Orford Ness Military Base / AWRE and Orfordness Transmitting Station May 2020

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Snap, always been intrigued by the pagodas. I fancied doing the National Trust tour some time but have heard that you're somewhat restricted in where you can actually go once on site.

In terms of the white wall tiles, those look like mineral fibre tegular ceiling tiles that somebody's mounted on a wall to absorb sound. By spacing them off the wall you create a void behind the tile so that any sound passing through a hole is absorbed by its back face. Suspect that space was used as a generator or compressor room.

You could always sneak off ;)

Ah yeah now you mention it, the floor would indicate such uses.
 
Great report. Went there about 7 yrs ago, Lighthouse was still there, the power of the sea. If you go on the National Trust day you are restricted & can't visit the Patognia buildings, however the place is so vast it's quite easy to nip over and see them, I should know I did
 
One of the great bits about the Cobra Mist building is the lengths the USAF went to in order to prevent eavesdropping by isolating even electrical wiring inside the building into metal lined voids.. its certainly is an interesting place to walk around inside... even some of the doors had gold/copper plates for extra security...
 

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One of the great bits about the Cobra Mist building is the lengths the USAF went to in order to prevent eavesdropping by isolating even electrical wiring inside the building into metal lined voids.. its certainly is an interesting place to walk around inside... even some of the doors had gold/copper plates for extra security...
My guess is that the metal linings are a Faraday cage or similar arrangement, just like you find in hospitals with an MRI scanner. The cage is designed to keep magnetic fields and pulses either inside or outside the cage, as the case may be…
 
Strangely I'm. Off near there with the girlfriend tommorow for the weekend, can't imagine I'll have much time for exploring though
You'll need a day! But mate, if you can well worth it! Also pop down to Rendlesham forest while you're there and see the metal UFO in the woodland that stands there in memory of the UK's most famous UFO landing that happened in the 80's.
 
And Bawdsey, which as well as the old RAF station, and tank traps on the estuary, has just before the village a turn off to the left which leads to a massive concrete bunker. You'll need wellies though and if the tide is high, it's too deep to thoroughly explore. I have no photos of it to hand, I'm afraid, not sure where they went, but they were taken before I went digital.
 
And Bawdsey, which as well as the old RAF station, and tank traps on the estuary, has just before the village a turn off to the left which leads to a massive concrete bunker. You'll need wellies though and if the tide is high, it's too deep to thoroughly explore. I have no photos of it to hand, I'm afraid, not sure where they went, but they were taken before I went digital.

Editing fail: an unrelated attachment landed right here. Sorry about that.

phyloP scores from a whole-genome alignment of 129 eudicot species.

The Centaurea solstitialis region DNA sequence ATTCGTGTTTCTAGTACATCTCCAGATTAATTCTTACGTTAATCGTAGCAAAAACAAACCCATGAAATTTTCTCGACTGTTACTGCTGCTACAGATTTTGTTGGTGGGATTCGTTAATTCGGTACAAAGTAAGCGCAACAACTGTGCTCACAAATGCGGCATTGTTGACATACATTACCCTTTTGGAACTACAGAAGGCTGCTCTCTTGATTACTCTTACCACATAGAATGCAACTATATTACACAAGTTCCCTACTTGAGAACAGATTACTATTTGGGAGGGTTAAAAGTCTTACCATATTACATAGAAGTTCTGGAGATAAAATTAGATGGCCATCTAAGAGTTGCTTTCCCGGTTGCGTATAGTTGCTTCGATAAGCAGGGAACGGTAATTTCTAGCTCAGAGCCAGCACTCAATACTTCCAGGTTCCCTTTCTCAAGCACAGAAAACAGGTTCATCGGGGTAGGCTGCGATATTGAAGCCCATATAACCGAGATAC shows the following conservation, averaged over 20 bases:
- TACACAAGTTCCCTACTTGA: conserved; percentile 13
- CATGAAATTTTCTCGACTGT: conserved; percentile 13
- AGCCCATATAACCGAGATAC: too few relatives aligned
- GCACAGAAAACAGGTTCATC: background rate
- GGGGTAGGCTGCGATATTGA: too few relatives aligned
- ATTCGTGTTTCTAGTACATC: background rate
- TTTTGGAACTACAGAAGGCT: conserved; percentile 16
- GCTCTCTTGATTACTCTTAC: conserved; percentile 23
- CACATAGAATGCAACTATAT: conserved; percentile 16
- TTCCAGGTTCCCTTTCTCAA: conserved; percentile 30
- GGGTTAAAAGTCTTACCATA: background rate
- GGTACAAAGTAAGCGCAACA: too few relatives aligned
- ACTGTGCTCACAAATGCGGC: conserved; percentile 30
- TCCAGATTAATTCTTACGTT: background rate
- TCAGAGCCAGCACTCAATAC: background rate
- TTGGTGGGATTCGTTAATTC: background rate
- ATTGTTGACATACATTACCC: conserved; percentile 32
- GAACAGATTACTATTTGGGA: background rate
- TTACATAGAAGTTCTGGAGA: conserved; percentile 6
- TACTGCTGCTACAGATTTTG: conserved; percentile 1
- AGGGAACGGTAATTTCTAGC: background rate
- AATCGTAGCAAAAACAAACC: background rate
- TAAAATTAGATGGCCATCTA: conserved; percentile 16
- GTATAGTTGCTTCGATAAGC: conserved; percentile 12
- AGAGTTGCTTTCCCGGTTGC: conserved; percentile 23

Nice chance for a revisit for you then
 
Not sure I can get around there now, with a walker. Alas, Anno Domini and a dose of Long Covid messed with my mobility. Still, getting over Long Covid slowly. So, maybe... with a bit of help.
 
And Bawdsey, which as well as the old RAF station, and tank traps on the estuary, has just before the village a turn off to the left which leads to a massive concrete bunker. You'll need wellies though and if the tide is high, it's too deep to thoroughly explore. I have no photos of it to hand, I'm afraid, not sure where they went, but they were taken before I went digital.
Do you mean this beasty? --> Google Maps
 
Most of that bunker at the wall in Bawdsey is flooded these days which is a shame. It's also full of nesting birds that will fly at you if you go in!
 
Most of that bunker at the wall in Bawdsey is flooded these days which is a shame. It's also full of nesting birds that will fly at you if you go in!
It doesn't surprise me. Last time I was there we were half considering it as a good venue for Dungeons and Dragons or Shadowrun sessions. Still, good luck to the birds, at least someone can use it!
 
Awesome pics, excellent report. What an interesting site.
 
Enjoyed your report greatly. Thank you. The massive Cold War blockhouse was initially the site of the AN/FPS-95 OTH - Over the Horizon - radar. Construction began in '67, completed in '71 and shut down not long after due to strange interference. Jamming as the source was not ruled out.
BBC then took over in 1978, putting a half million watt transmitter on the air on 648 KHZ.

Today it's Radio Caroline, same freq, at 50 KW.
Love all the photos especially your intrepid canine explorer.


Paul Vincent Zecchino
Manasota Key, FL, USA
07 AUG '23
 
My guess is that the metal linings are a Faraday cage or similar arrangement, just like you find in hospitals with an MRI scanner. The cage is designed to keep magnetic fields and pulses either inside or outside the cage, as the case may be…
The screening was likely to prevent local interference from the transmitting equipment to the highly sensitive receivers used. Other OTH installations tend to separate the transmission and reception sites - often by several miles - for the same reason, as in the Russian Duga1.
 

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